Of course, someone in the audience will always say, “Are you asking us to fake it? You just told us to be honest, sincere, and genuine in all our dealings with our customers. And now you’re telling us to ‘act’ enthusiastic whether or not we feel that way. I don’t get it. There’s seems to some kind of contradiction going on here.”
No there isn’t. There’s no contradiction whatsoever … if you tie your attitude to a deeply-held commitment rather than a passing emotion.
It’s what one clergyman had to learn. He wrestled with how he could stand in front of his congregation and speak about peace, joy, love, hope, and faith when he didn’t feel very enthusiastic at the moment he was speaking about those things. He didn’t feel authentic. And yet he realized, if he yielded to his immediate feelings, if he let his sagging emotions influence his professional conduct, he could not inspire or motivate the people he was called to serve.
The clergyman resolved his supposed “contradiction” by making an authentic choice. He chose to adhere to his calling rather than his personal emotions. He tied his attitude to something bigger and more important than his momentary feelings.
You need to do the same thing … whatever line of work you may be in. To get and keep a positive attitude, tie your attitude to a long-term value. If you’re in sales, tie your positive attitude to the quality of your product and the way it helps your customers. If you’re in leadership, tie your positive attitude to your belief in growing people. Tie your attitude to doing what is right and good, no matter what job you have. That way you can “act” genuinely enthusiastic and “be” thoroughly positive … no matter what you’re feeling.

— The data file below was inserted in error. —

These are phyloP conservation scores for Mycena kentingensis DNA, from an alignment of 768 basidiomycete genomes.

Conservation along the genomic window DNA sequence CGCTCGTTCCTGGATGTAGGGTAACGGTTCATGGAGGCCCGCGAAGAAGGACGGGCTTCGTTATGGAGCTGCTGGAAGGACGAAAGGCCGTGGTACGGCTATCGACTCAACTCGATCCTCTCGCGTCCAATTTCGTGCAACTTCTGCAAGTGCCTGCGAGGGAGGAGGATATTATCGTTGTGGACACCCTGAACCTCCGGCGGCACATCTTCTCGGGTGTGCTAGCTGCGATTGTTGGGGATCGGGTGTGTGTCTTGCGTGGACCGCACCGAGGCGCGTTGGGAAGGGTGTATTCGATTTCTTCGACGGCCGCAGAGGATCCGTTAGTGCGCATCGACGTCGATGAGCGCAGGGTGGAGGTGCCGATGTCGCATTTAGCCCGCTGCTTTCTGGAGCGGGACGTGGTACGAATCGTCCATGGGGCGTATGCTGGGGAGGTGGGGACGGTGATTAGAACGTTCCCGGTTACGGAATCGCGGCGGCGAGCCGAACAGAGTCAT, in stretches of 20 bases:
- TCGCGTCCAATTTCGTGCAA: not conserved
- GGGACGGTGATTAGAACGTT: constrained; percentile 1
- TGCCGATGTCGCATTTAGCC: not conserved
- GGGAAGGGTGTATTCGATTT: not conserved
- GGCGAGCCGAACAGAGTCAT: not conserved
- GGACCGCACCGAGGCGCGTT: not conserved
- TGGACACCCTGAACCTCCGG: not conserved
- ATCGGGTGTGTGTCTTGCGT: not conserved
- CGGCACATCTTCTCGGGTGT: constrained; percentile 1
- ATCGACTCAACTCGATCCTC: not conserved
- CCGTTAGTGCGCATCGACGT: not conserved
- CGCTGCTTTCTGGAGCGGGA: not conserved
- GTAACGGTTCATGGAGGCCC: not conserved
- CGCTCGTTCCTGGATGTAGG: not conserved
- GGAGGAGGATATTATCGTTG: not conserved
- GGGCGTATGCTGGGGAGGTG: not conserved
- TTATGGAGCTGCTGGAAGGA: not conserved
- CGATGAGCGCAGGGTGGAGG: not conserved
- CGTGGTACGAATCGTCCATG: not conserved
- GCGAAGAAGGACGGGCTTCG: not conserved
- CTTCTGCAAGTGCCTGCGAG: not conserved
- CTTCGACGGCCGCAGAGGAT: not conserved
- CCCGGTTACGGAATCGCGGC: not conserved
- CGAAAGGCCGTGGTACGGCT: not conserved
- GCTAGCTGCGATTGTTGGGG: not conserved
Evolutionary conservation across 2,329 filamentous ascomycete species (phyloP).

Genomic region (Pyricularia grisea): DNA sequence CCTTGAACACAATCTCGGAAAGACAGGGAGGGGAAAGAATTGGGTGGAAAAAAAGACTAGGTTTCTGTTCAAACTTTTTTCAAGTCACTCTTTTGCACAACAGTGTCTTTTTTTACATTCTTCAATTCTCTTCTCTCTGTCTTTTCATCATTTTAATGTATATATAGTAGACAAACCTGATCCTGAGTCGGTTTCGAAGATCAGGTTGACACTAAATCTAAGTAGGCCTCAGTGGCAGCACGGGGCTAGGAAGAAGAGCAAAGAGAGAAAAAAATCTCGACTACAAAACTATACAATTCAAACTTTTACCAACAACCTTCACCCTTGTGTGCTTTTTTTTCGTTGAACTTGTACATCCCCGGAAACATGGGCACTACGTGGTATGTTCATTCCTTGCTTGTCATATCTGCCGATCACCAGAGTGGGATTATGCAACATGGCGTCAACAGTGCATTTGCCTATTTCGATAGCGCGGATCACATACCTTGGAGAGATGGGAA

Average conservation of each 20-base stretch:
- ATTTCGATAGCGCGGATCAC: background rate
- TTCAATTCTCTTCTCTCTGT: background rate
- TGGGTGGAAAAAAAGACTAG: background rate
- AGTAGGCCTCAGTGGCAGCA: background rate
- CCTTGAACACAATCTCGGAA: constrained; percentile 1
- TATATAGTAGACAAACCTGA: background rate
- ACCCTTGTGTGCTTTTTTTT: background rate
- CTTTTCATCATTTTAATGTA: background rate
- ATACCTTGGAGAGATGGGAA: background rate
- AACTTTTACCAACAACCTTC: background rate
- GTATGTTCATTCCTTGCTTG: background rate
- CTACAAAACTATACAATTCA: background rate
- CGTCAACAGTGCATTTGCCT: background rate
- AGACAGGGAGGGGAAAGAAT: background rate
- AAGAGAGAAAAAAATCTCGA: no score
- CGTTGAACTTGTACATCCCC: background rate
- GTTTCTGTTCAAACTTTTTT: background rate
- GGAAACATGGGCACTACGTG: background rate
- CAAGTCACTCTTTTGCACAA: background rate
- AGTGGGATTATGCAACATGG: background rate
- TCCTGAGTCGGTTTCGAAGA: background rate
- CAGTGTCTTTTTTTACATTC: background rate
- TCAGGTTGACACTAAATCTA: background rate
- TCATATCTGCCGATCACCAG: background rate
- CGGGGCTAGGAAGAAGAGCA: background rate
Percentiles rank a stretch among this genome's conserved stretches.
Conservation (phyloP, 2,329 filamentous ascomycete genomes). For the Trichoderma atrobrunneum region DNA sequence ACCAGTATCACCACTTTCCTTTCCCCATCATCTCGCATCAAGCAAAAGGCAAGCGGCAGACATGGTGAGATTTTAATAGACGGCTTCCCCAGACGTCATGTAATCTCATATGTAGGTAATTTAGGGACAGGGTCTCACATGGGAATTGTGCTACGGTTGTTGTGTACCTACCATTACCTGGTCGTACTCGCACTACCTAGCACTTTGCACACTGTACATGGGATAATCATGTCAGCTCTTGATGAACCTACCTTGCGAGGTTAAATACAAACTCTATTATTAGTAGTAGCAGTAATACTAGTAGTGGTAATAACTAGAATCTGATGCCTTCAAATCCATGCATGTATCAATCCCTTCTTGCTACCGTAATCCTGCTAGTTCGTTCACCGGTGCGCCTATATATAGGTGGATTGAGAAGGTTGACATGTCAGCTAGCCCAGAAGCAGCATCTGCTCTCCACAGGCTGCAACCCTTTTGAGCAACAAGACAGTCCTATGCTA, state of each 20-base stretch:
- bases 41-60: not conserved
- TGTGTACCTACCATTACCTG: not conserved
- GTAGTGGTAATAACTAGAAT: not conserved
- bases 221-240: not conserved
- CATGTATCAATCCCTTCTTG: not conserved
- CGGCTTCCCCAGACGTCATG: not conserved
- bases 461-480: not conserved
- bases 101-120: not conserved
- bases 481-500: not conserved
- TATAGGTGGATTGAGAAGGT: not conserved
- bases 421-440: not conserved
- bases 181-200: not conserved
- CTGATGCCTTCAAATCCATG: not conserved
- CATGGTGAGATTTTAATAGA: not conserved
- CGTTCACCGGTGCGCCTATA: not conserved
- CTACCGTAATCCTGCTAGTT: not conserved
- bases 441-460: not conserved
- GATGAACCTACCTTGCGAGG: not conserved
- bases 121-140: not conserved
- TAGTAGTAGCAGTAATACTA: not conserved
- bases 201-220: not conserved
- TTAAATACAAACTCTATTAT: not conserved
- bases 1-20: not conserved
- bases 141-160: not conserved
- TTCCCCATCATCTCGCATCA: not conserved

5. Cancel any negative thoughts that interfere with your attitude.
Getting and keeping a positive attitude is a not a once-and-for all proposition. It takes daily practice … but fortunately less and less practice as you master these skills.
Nonetheless, you still need to deal with the negative thoughts that come into your mind. Cancel them out. As Dr. Norman Vincent Peale taught, “Whenever a negative thought about yourself and your abilities comes to mind, immediately cancel it out as unworthy, untrue, and unrealistic. The more vigorously you cancel it out, the weaker it becomes, until it disappears altogether.”
Don’t give your negative thoughts too much attention. And don’t put yourself down as being too small or too weak. As Bette Reese notes, “If you think you’re too small to be effective, you’ve never been in bed with a mosquito.”
Willie Nelson is right. Replace your negative thoughts with positive ones and you’ll start getting positive results.